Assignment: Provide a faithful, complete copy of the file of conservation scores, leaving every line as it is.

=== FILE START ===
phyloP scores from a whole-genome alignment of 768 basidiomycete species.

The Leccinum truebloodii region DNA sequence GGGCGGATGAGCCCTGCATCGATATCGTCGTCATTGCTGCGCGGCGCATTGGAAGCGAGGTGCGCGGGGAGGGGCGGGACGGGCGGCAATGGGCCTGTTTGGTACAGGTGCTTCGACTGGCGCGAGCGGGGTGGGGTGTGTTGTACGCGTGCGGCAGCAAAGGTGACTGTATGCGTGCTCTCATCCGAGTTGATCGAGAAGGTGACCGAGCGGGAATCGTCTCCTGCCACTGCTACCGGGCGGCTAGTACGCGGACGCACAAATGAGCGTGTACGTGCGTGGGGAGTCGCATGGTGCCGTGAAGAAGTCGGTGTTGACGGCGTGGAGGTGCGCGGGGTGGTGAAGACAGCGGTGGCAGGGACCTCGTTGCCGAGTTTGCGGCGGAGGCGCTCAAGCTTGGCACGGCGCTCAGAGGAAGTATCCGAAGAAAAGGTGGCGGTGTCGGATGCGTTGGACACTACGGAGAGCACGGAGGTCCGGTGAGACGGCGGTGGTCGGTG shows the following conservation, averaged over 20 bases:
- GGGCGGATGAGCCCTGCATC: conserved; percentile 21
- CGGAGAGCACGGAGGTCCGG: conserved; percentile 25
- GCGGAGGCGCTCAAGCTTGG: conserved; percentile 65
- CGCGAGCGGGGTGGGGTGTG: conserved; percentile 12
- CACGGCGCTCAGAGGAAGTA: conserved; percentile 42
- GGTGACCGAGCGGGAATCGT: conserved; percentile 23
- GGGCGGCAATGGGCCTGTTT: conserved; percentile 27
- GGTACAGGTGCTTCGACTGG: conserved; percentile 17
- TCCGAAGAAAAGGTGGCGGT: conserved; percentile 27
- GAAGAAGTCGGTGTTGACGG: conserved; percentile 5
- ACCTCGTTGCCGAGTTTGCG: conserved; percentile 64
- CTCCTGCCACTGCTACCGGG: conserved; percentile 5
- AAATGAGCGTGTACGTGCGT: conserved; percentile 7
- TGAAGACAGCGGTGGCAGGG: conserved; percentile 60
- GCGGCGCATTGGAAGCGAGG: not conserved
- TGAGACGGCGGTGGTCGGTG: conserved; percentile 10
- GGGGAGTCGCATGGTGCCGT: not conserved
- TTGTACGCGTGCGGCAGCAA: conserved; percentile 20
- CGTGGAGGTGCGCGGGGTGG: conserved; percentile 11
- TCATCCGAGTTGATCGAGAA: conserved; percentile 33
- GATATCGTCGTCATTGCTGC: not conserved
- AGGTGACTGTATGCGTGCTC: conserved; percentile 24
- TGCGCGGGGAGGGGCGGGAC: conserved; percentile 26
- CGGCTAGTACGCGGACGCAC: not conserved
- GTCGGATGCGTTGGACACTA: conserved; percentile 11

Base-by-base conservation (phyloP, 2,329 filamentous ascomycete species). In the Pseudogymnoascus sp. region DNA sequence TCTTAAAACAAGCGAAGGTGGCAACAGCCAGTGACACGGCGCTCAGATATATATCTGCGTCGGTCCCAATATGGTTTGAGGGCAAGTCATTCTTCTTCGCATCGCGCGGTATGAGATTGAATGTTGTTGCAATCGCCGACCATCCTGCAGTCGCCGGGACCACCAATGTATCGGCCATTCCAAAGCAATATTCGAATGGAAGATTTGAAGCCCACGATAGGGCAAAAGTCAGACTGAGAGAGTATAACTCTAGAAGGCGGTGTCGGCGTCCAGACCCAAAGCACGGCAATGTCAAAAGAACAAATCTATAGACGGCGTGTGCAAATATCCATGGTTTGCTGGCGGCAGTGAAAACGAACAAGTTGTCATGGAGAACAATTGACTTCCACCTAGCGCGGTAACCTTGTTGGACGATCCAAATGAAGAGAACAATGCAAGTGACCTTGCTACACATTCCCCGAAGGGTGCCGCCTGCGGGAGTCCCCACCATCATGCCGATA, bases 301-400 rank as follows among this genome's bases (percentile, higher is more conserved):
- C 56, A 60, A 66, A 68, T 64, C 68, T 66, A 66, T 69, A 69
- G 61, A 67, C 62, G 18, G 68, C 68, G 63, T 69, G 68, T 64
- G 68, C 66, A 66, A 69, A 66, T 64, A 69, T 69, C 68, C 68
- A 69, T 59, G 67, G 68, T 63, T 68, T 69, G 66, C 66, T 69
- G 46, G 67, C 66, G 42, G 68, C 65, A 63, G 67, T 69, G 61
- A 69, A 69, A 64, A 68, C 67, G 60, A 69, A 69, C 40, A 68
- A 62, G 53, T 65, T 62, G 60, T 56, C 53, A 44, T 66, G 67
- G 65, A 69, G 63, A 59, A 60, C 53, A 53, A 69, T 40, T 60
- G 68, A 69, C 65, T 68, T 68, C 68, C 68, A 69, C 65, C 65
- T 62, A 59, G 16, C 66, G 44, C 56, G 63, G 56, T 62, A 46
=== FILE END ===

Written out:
phyloP scores from a whole-genome alignment of 768 basidiomycete species.

The Leccinum truebloodii region DNA sequence GGGCGGATGAGCCCTGCATCGATATCGTCGTCATTGCTGCGCGGCGCATTGGAAGCGAGGTGCGCGGGGAGGGGCGGGACGGGCGGCAATGGGCCTGTTTGGTACAGGTGCTTCGACTGGCGCGAGCGGGGTGGGGTGTGTTGTACGCGTGCGGCAGCAAAGGTGACTGTATGCGTGCTCTCATCCGAGTTGATCGAGAAGGTGACCGAGCGGGAATCGTCTCCTGCCACTGCTACCGGGCGGCTAGTACGCGGACGCACAAATGAGCGTGTACGTGCGTGGGGAGTCGCATGGTGCCGTGAAGAAGTCGGTGTTGACGGCGTGGAGGTGCGCGGGGTGGTGAAGACAGCGGTGGCAGGGACCTCGTTGCCGAGTTTGCGGCGGAGGCGCTCAAGCTTGGCACGGCGCTCAGAGGAAGTATCCGAAGAAAAGGTGGCGGTGTCGGATGCGTTGGACACTACGGAGAGCACGGAGGTCCGGTGAGACGGCGGTGGTCGGTG shows the following conservation, averaged over 20 bases:
- GGGCGGATGAGCCCTGCATC: conserved; percentile 21
- CGGAGAGCACGGAGGTCCGG: conserved; percentile 25
- GCGGAGGCGCTCAAGCTTGG: conserved; percentile 65
- CGCGAGCGGGGTGGGGTGTG: conserved; percentile 12
- CACGGCGCTCAGAGGAAGTA: conserved; percentile 42
- GGTGACCGAGCGGGAATCGT: conserved; percentile 23
- GGGCGGCAATGGGCCTGTTT: conserved; percentile 27
- GGTACAGGTGCTTCGACTGG: conserved; percentile 17
- TCCGAAGAAAAGGTGGCGGT: conserved; percentile 27
- GAAGAAGTCGGTGTTGACGG: conserved; percentile 5
- ACCTCGTTGCCGAGTTTGCG: conserved; percentile 64
- CTCCTGCCACTGCTACCGGG: conserved; percentile 5
- AAATGAGCGTGTACGTGCGT: conserved; percentile 7
- TGAAGACAGCGGTGGCAGGG: conserved; percentile 60
- GCGGCGCATTGGAAGCGAGG: not conserved
- TGAGACGGCGGTGGTCGGTG: conserved; percentile 10
- GGGGAGTCGCATGGTGCCGT: not conserved
- TTGTACGCGTGCGGCAGCAA: conserved; percentile 20
- CGTGGAGGTGCGCGGGGTGG: conserved; percentile 11
- TCATCCGAGTTGATCGAGAA: conserved; percentile 33
- GATATCGTCGTCATTGCTGC: not conserved
- AGGTGACTGTATGCGTGCTC: conserved; percentile 24
- TGCGCGGGGAGGGGCGGGAC: conserved; percentile 26
- CGGCTAGTACGCGGACGCAC: not conserved
- GTCGGATGCGTTGGACACTA: conserved; percentile 11

Base-by-base conservation (phyloP, 2,329 filamentous ascomycete species). In the Pseudogymnoascus sp. region DNA sequence TCTTAAAACAAGCGAAGGTGGCAACAGCCAGTGACACGGCGCTCAGATATATATCTGCGTCGGTCCCAATATGGTTTGAGGGCAAGTCATTCTTCTTCGCATCGCGCGGTATGAGATTGAATGTTGTTGCAATCGCCGACCATCCTGCAGTCGCCGGGACCACCAATGTATCGGCCATTCCAAAGCAATATTCGAATGGAAGATTTGAAGCCCACGATAGGGCAAAAGTCAGACTGAGAGAGTATAACTCTAGAAGGCGGTGTCGGCGTCCAGACCCAAAGCACGGCAATGTCAAAAGAACAAATCTATAGACGGCGTGTGCAAATATCCATGGTTTGCTGGCGGCAGTGAAAACGAACAAGTTGTCATGGAGAACAATTGACTTCCACCTAGCGCGGTAACCTTGTTGGACGATCCAAATGAAGAGAACAATGCAAGTGACCTTGCTACACATTCCCCGAAGGGTGCCGCCTGCGGGAGTCCCCACCATCATGCCGATA, bases 301-400 rank as follows among this genome's bases (percentile, higher is more conserved):
- C 56, A 60, A 66, A 68, T 64, C 68, T 66, A 66, T 69, A 69
- G 61, A 67, C 62, G 18, G 68, C 68, G 63, T 69, G 68, T 64
- G 68, C 66, A 66, A 69, A 66, T 64, A 69, T 69, C 68, C 68
- A 69, T 59, G 67, G 68, T 63, T 68, T 69, G 66, C 66, T 69
- G 46, G 67, C 66, G 42, G 68, C 65, A 63, G 67, T 69, G 61
- A 69, A 69, A 64, A 68, C 67, G 60, A 69, A 69, C 40, A 68
- A 62, G 53, T 65, T 62, G 60, T 56, C 53, A 44, T 66, G 67
- G 65, A 69, G 63, A 59, A 60, C 53, A 53, A 69, T 40, T 60
- G 68, A 69, C 65, T 68, T 68, C 68, C 68, A 69, C 65, C 65
- T 62, A 59, G 16, C 66, G 44, C 56, G 63, G 56, T 62, A 46